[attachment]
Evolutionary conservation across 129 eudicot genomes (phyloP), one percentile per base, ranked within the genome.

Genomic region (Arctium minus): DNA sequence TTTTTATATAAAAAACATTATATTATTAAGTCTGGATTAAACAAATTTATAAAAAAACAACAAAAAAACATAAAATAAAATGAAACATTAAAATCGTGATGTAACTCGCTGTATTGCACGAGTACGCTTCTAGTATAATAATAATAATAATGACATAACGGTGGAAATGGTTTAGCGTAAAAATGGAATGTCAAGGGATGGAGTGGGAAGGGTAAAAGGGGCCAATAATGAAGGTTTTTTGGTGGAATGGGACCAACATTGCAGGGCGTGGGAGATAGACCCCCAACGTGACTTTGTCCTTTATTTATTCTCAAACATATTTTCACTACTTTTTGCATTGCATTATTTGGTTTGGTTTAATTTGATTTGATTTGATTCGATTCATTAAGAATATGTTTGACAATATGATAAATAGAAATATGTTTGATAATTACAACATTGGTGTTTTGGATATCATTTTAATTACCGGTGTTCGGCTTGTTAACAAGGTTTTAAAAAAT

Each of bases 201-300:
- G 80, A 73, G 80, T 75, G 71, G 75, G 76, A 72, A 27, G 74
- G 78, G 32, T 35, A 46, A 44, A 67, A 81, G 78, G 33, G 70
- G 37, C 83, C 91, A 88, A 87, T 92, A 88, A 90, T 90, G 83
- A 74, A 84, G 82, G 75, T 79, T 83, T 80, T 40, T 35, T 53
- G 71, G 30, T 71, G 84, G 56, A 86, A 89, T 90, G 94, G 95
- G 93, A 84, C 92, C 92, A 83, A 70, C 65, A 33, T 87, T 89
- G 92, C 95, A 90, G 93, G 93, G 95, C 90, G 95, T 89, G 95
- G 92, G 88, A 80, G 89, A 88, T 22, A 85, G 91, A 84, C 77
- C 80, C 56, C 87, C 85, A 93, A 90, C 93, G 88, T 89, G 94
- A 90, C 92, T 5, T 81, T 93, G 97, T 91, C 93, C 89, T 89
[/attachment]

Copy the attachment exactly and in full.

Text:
Evolutionary conservation across 129 eudicot genomes (phyloP), one percentile per base, ranked within the genome.

Genomic region (Arctium minus): DNA sequence TTTTTATATAAAAAACATTATATTATTAAGTCTGGATTAAACAAATTTATAAAAAAACAACAAAAAAACATAAAATAAAATGAAACATTAAAATCGTGATGTAACTCGCTGTATTGCACGAGTACGCTTCTAGTATAATAATAATAATAATGACATAACGGTGGAAATGGTTTAGCGTAAAAATGGAATGTCAAGGGATGGAGTGGGAAGGGTAAAAGGGGCCAATAATGAAGGTTTTTTGGTGGAATGGGACCAACATTGCAGGGCGTGGGAGATAGACCCCCAACGTGACTTTGTCCTTTATTTATTCTCAAACATATTTTCACTACTTTTTGCATTGCATTATTTGGTTTGGTTTAATTTGATTTGATTTGATTCGATTCATTAAGAATATGTTTGACAATATGATAAATAGAAATATGTTTGATAATTACAACATTGGTGTTTTGGATATCATTTTAATTACCGGTGTTCGGCTTGTTAACAAGGTTTTAAAAAAT

Each of bases 201-300:
- G 80, A 73, G 80, T 75, G 71, G 75, G 76, A 72, A 27, G 74
- G 78, G 32, T 35, A 46, A 44, A 67, A 81, G 78, G 33, G 70
- G 37, C 83, C 91, A 88, A 87, T 92, A 88, A 90, T 90, G 83
- A 74, A 84, G 82, G 75, T 79, T 83, T 80, T 40, T 35, T 53
- G 71, G 30, T 71, G 84, G 56, A 86, A 89, T 90, G 94, G 95
- G 93, A 84, C 92, C 92, A 83, A 70, C 65, A 33, T 87, T 89
- G 92, C 95, A 90, G 93, G 93, G 95, C 90, G 95, T 89, G 95
- G 92, G 88, A 80, G 89, A 88, T 22, A 85, G 91, A 84, C 77
- C 80, C 56, C 87, C 85, A 93, A 90, C 93, G 88, T 89, G 94
- A 90, C 92, T 5, T 81, T 93, G 97, T 91, C 93, C 89, T 89